Chapter XVII. Called Home

For a moment Mr. Bobbsey, as well as his wife, was so surprised at what Flossie had done that neither could say or do anything. They just stood and looked at the little girl who was walking toward the apple, which lay in the straw just in front of the big elephant. Nan and Bert, however, together gave a cry of fear and Bert made a jump as though he intended to go into the elephant's cage, also.

His father, however, stepped in front of him, and said quietly:

"One child in there is enough at a time. I'll get Flossie!"

And Flossie, not at all thinking of danger, if danger there was, kept going on to get her apple.

The elephant, as it happened, was chained by one leg to a heavy iron ring in the side of his cage, and he could move only a short distance. But he was so anxious to get the apple that he stretched his legs as far as he could, pulling hard on the chain, and then he stretched out his trunk.

And truly it seemed made of rubber, that elephant's trunk did, from the way he stuck it out. But, stretch as he did, the elephant could not quite reach the apple, which he wanted very much.

"No, you mustn't take it!" Flossie was saying. "You can't have my apple! I was only going to let you smell it, Mr. Elephant. It isn't good for you to eat it, my mother says. I'll take it back and maybe some day I'll bring you another."

By this time Flossie was almost within reach of her red-cheeked apple, but, what was worse, she was also almost within reach of that trunk, which, however soft and gentle it might seem when picking up a peanut, was very strong, and could squeeze a big man or a little girl very hard indeed--that is, if the elephant was a bad one and wanted to do such a thing.

"Oh, Flossie! Come back! Come back!" cried Mrs. Bobbsey, who had been so frightened at first that she could not say a word.

"I want to get my apple," answered the little girl. "The elephant can't have it! I only wanted to let him smell how good it would taste if he could eat it."

She was stooping over now, to pick up the fruit, and the tip of the long trunk was brushing the fluffy hair on Flossie's head. Nan covered her face with her hands, and Bert looked eagerly about, as though for something to throw at the big animal.

Mr. Bobbsey was climbing over the rail that was in front of the elephant's cage, and the people around were calling and shouting.

The elephant really did have the end of one of Flossie's curls on the tip of his trunk, when along came one of the keepers, or animal trainers. Somebody had sent him word, that a little girl was in one of the animal cages. The keeper knew right away what to do.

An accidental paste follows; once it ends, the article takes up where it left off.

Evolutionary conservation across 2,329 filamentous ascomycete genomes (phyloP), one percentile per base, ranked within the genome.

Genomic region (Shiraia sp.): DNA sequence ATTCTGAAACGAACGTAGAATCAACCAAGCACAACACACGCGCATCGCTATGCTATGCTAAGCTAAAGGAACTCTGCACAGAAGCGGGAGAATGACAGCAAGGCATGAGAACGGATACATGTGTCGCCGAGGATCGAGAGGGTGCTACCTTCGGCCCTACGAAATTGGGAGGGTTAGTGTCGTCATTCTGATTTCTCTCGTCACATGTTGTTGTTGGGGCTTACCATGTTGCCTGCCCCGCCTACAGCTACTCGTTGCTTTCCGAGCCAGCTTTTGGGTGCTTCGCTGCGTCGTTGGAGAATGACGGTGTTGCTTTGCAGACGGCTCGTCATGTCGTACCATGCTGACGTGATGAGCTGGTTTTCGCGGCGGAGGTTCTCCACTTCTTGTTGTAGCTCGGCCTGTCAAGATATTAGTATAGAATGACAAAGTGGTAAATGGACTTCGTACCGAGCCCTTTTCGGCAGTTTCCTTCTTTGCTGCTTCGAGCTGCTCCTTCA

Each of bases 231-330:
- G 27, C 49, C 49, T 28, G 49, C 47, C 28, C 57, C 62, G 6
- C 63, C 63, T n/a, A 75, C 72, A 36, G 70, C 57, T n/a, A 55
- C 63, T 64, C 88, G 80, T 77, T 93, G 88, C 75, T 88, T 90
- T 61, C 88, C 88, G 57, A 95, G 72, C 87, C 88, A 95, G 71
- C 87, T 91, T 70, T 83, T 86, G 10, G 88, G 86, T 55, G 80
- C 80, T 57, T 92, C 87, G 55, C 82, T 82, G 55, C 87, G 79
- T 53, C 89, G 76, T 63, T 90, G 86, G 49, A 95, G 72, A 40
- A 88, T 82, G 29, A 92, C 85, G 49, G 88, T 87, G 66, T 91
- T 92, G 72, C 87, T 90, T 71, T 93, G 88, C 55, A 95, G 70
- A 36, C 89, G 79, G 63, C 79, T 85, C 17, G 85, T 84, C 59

"Back, Ganges!" he cried to the big elephant. "Get back there! Back! Back!"

The elephant raised his trunk high in the air, and made a funny trumpeting noise through it, as though half a dozen big men had all blown their noses at once. Then, as the keeper himself went in between the bars, the elephant slowly backed to the far end, his chain clanking as he did so.

"There! I got my apple!" cried Flossie, as she picked it up from where it had rolled in the straw. And then, before she knew what was happening, the keeper picked her up and carried her to the outside rail, where he placed her in Mr. Bobbsey's arms.

"Oh, Flossie! Flossie!" cried Mrs. Bobbsey, with tears in her eyes. "Why did you do it?"

"Why, I had to get my apple," answered the little girl. "Did you think the elephant would bite me?"

"He might," said Mr. Bobbsey, who was a little pale. "You must never do such a thing again, Flossie, no matter how many apples roll into elephants' cages."

"Oh, Ganges wouldn't have hurt her," said the keeper. "At least I don't believe he would, though he might have pinched her with his trunk if he had gotten the apple and she had tried to take it away from him. He's a very gentle elephant, and in the Summer many children ride on his back about the park."

"Oh, could I have a ride on his back?" asked Freddie, who had been anxiously watching to see what happened to Flossie.

"Not now, little man," answered the keeper. "It is too cold for the elephants to go out of doors now. If you're here in the Summer you and your sister may have lots of rides."

"Then I'm coming in the Summer!" cried Freddie.

"Oh, I don't believe I'd ever let you go near an elephant!" said Mrs. Bobbsey. "I was so frightened when I saw Flossie."

"There really wasn't any danger!" said the keeper again. "Here, I'll show you how gentle Ganges is."